Property Casualty Insurers Association of America, American Insurance Association, and National Association of Mutual Insurance Companies v. Texas Department of Insurance; and Greg Abbott, Attorney General of Texas--Appeal from 126th District Court of Travis County

Annotate this Case
Download PDF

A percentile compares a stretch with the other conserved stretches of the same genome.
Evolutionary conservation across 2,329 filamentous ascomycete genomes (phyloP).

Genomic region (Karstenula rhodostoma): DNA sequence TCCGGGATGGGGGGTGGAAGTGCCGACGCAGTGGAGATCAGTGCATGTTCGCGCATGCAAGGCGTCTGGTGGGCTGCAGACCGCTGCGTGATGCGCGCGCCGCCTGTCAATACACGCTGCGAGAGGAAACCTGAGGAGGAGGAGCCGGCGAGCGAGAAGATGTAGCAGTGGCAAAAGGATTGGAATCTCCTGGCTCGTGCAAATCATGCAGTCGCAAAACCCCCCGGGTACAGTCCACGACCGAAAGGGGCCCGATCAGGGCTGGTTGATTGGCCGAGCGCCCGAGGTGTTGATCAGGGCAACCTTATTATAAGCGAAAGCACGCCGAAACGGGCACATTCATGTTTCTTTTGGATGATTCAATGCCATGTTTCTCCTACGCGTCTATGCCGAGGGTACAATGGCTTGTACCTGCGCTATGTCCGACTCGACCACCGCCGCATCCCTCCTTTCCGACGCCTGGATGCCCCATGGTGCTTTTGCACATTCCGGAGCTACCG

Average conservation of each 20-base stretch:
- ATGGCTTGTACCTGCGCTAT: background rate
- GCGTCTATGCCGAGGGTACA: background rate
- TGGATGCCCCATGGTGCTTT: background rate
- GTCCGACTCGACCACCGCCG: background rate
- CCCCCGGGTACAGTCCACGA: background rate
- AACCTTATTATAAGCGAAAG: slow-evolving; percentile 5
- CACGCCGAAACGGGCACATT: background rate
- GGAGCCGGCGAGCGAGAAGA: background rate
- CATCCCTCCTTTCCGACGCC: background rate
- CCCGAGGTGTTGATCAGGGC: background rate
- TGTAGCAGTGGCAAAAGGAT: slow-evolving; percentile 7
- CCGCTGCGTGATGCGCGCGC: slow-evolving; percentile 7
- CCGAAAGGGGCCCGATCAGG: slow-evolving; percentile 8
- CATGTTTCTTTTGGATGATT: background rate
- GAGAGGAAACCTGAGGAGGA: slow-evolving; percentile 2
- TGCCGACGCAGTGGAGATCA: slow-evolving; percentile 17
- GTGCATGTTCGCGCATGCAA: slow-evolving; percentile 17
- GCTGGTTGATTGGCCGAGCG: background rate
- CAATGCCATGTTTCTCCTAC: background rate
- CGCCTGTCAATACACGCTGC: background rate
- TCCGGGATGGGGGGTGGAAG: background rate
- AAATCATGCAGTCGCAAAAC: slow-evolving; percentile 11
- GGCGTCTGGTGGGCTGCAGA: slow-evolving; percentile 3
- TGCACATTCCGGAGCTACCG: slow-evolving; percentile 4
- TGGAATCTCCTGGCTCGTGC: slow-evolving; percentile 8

NO. 07-07-0057-CV IN THE COURT OF APPEALS FOR THE SEVENTH DISTRICT OF TEXAS AT AMARILLO PANEL A SEPTEMBER 30, 2008 ______________________________ PROPERTY CASUALTY INSURERS ASSOCIATION OF AMERICA, AMERICAN INSURANCE ASSOCIATION, AND NATIONAL ASSOCIATION OF MUTUAL INSURANCE COMPANIES, APPELLANTS v. TEXAS DEPARTMENT OF INSURANCE AND GREG ABBOTT, ATTORNEY GENERAL OF TEXAS, APPELLEES _________________________________ FROM THE 126TH DISTRICT COURT OF TRAVIS COUNTY; NO. GN403012; HON. MARGARET COOPER, PRESIDING _______________________________ Before CAMPBELL and HANCOCK and PIRTLE, JJ. MEMORANDUM OPINION Appellants Property Casualty Insurers Association of America, American Insurance Association, and National Association of Mutual Insurance Companies (the Associations) bring this appeal from the judgment of the trial court determining that certain information gathered and maintained by the Texas Department of Insurance is not confidential under the Insurance Code and thus was subject to disclosure under the Public Information Act. We affirm. Procedural and Factual Background In 2003, the Legislature amended the former Insurance Code1 by adding article 21.49-2U, which addresses the use of credit information or reports by insurers for underwriting or rating of personal insurance coverage. The article included a provision directing the Texas Department of Insurance (TDI) to submit a report to the Legislature regarding the use of credit information by insurers in Texas. That provision, codified in former Insurance Code as article 21.49-2U § 15, provided, in relevant part: (b) The report required under this section must include: (1) a summary statement regarding the use of credit information, credit reports, and credit scores by insurers, presented in a manner that protects the identity of individual insurers and consumers; (2) a description of insurer practices and the effect of different credit models, presented in a manner that protects the identity of individual insurers and consumers[.] To prepare the report, TDI sent letters requesting data from some insurers. TDI later received a request under the Public Information Act (PIA), asking for copies of its correspondence to the insurers regarding the report. TDI resisted the request, taking the 1 Article 21.49-2U was repealed effective September 1, 2005. See Act of June 2, 2003, 78th Leg., R.S., ch. 206, § 3.01, sec. 15, 2003 Tex. Gen. Laws 907, 920, repealed by Act of May 24, 2005, 79th Leg., R.S., ch. 728, § 11.020, 2005 Tex. Gen. Laws 2188, 2216. The current version appears in § 559.001 of the Insurance Code but does not include the provisions of section 15 at issue here. See Tex. Ins. Code Ann. § 559.001 et seq. (Vernon 2007). The former version applies here. 2 position that release of the correspondence would conflict with the requirement of § 15(b) that the identity of individual insurers be protected. Thus, TDI reasoned, the identities of the insurers was information confidential by law, excepted from disclosure under § 552.101 of the PIA. Tex. Gov t Code Ann. § 552.101 (Vernon 2004). It withheld the correspondence and, in accordance with the PIA, requested a decision from the Attorney General. Tex. Gov t Code Ann. § 552.301 (Vernon 2007). In its written comments to the Attorney General, TDI explained that § 15(b) requires its report must protect the identity of the individual insurers and because each of its letters was addressed to a specific insurer, the letters and related attachments, also tailored to each insurer, would disclose the identity of the insurers in violation of the statute.2 Thus, TDI contended, to protect the identity of the insurers, the letters should be released only in redacted form and the attachments should be withheld in their entirety. The Attorney General ruled that the withheld information was subject to release under the PIA because article 21.49-2U of the Insurance Code specifically addresses the confidentiality of insurers identities found in the credit scoring report itself, and not the identities found in any information related to the credit scoring report. See Tex. Atty s Gen. OR2004-7453. On receiving the Attorney General s ruling, the Associations, on behalf of their member insurers, filed suit against TDI and the Attorney General under the Uniform 2 In its written comments to the Attorney General, TDI described the letters attachments, stating: The attachments list the data elements that TDI is requesting from each insurer. The list varies from insurer to insurer because the elements listed on each attachment are specific to each individual insurer. As such, release of the attachments would disclose the identity of the insurer because the identity can be determined by referring to the rate filing manuals, which are public information. 3 Declaratory Judgments Act and the PIA, challenging the ruling and seeking a declaration as to the proper interpretation of the Insurance Code provision. The Associations and the defendants each filed motions for summary judgment. The Associations argued the position TDI had taken before the Attorney General, contending TDI s correspondence to the insurers should be considered confidential by law because of § 15(b), and contended the Attorney General was wrong to find the protection to the insurer s identities under § 15(b) was limited to the report itself. The Attorney General s contentions mirrored his open records ruling. The trial court entered a final judgment that split the baby. It held the names and addresses of the insurers that appear on the letters and attachments, including names of employees of insurers, acronyms of insurer names and name-identifying insurer slogans are made confidential by § 15 and therefore excepted from disclosure by PIA § 552.101. It found the remainder of the information, consisting of letters from the Texas Department of Insurance, with attachments, (with names and addresses redacted) not excepted from disclosure. The trial court also concluded that the Associations were not entitled to relief under the Uniform Declaratory Judgments Act. Only the Associations filed a notice of appeal. Analysis Public Information Act The pertinent provision of the PIA, encompassed in § 552.101 of the Government Code, excepts from disclosure information considered to be confidential by law, either 4 constitutional, statutory, or by judicial decision. The PIA is to be liberally construed in favor of granting requests for information. Tex. Gov t Code Ann. § 552.001(b) (Vernon 2004). Exceptions to the PIA are narrowly construed. Thomas v. Cornyn, 71 S.W.3d 473, 481 (Tex.App. Austin 2002, no pet.); Arlington Indep. Sch. Dist. v. Texas Attorney Gen., 37 S.W.3d 152, 157 (Tex.App. Austin 2001, no pet.). In its ruling to TDI, the Attorney General opined on whether the disclosure of the information withheld by TDI was required under the PIA. The opinion focused on whether the information was considered confidential by law as set forth in § 552.101. There is no dispute that the documents in question fall within the PIA s definition of public information and are subject to disclosure unless an exception applies. The Attorney General concluded that the exception set forth in Texas Insurance Code article 21.49-2U § 15 did not extend to any information other than the credit scoring report itself and thus, TDI was required to disclose the information requested. We agree. Statutory Construction The matter is one of statutory construction. Statutory construction is a question of law and we review the trial court s action de novo. Johnson v. City of Fort Worth, 774 S.W.2d 653, 656 (Tex. 1989). The primary goal in statutory construction is to ascertain and give effect to the legislature s intent. Tex. Gov t Code Ann. § 311.023 (Vernon 2005). In making this determination, we look first to the plain and common meaning of the language of the statute. Fitzgerald v. Advanced Spine Fixation Sys., Inc., 996 S.W.2d 864, 865 (Tex. 1999). We must read the statute as a whole and not just isolated portions. Tex. 5 Dep t of Transp v. City of Sunset Valley, 146 S.W.3d 637, 642 (Tex. 2004). If the meaning of the statutory language is unambiguous, we must interpret it according to its terms, giving meaning to the language consistent with other provisions in the statute. Id. We read every word as if it were deliberately chosen and presume that omitted words were excluded purposefully. Cornyn v. Universe Life Ins. Co., 988 S.W.2d 376, 379 (Tex.App. Austin 1999, pet. denied). We also consider the objective the law seeks to obtain and the consequences of a particular construction. City of Sunset Valley, 146 S.W.3d at 642. Here, § 15 specifically states that The report required under this section must include: (1) a summary statement...presented in a manner that protects the identity of individual insurers and consumers[.] Tex. Ins. Code Ann. art. 21.49-2U, § 15. (emphasis added). The plain language of the statute refers only to the report itself, not information obtained by TDI for its use in preparation of the report.3 The Associations argue that reliance on the plain language of the statute leads to an absurd result. We disagree. We see no absurdity in the legislature s choice in § 15 to treat the information contained in the widely-disseminated report4 required by that section in a manner different from data obtained or held by TDI. We presume that the legislature s words accurately reflect its intentions, and conclude the identity protection required by § 15 extends only to information presented in the report. Our conclusion requires a finding the trial court did not err in 3 The only language in article 21.49-2U specifically addressing open records appears in section 10 of the article, and states that the reports filed by insurers under that section are public information and not subject to any exception from disclosure under the PIA. Tex. Ins. Code Ann. art. 21.49-2U, § 10. 4 By section 16 of article 21.49-2U, TDI was required to post the report on its website. Tex. Ins. Code Ann. art. 21.49-2U, § 16. 6 determining that the letters from TDI, with attachments (names and addresses redacted), are not excepted from disclosure under § 552.101. We overrule the Associations first point of error. Relief Pursuant to Uniform Declaratory Judgments Act By their second issue, the Associations contend the trial court erred in its determination that the Uniform Declaratory Judgments Act was not a proper basis for review of this action, and the PIA did not permit the Associations to seek an award of attorney s fees. We will overrule the issue. On appeal, the Associations seek to distinguish their suit challenging an open records decision of the Attorney General and seeking the withholding of information from other such suits. Citing Texas Education Agency v. Leeper, 893 S.W.2d 432 (Tex. 1994), they assert that relief was authorized under the Declaratory Judgments Act because the Attorney General s opinion exceeded his statutory authority by interpreting the Insurance Code in a manner to permit TDI to disclose the identities of insurers. The argument is unpersuasive. TDI s basis for withholding the letters and attachments was that they were made confidential by § 15(b) and thus excepted from disclosure by § 552.101. It was necessary for the Attorney General to assess the effect of § 15(b) to render the decision required of him. See Tex. Gov t Code Ann. § 552.306 (Vernon 2007) (requiring rendition of Attorney General s decision). The issue before the Attorney General, and before the trial court, was like that in other open records cases: whether the information was shown to be excepted from disclosure. We find no error in the trial court s determination that the 7 Associations were not entitled to attorney s fees. See also Tex. Gov t Code Ann. § 552.323 (Vernon 1999) (providing for award of attorney s fees in actions brought under some PIA provisions). Having overruled the Associations issues, we affirm the trial court s judgment. James T. Campbell Justice 8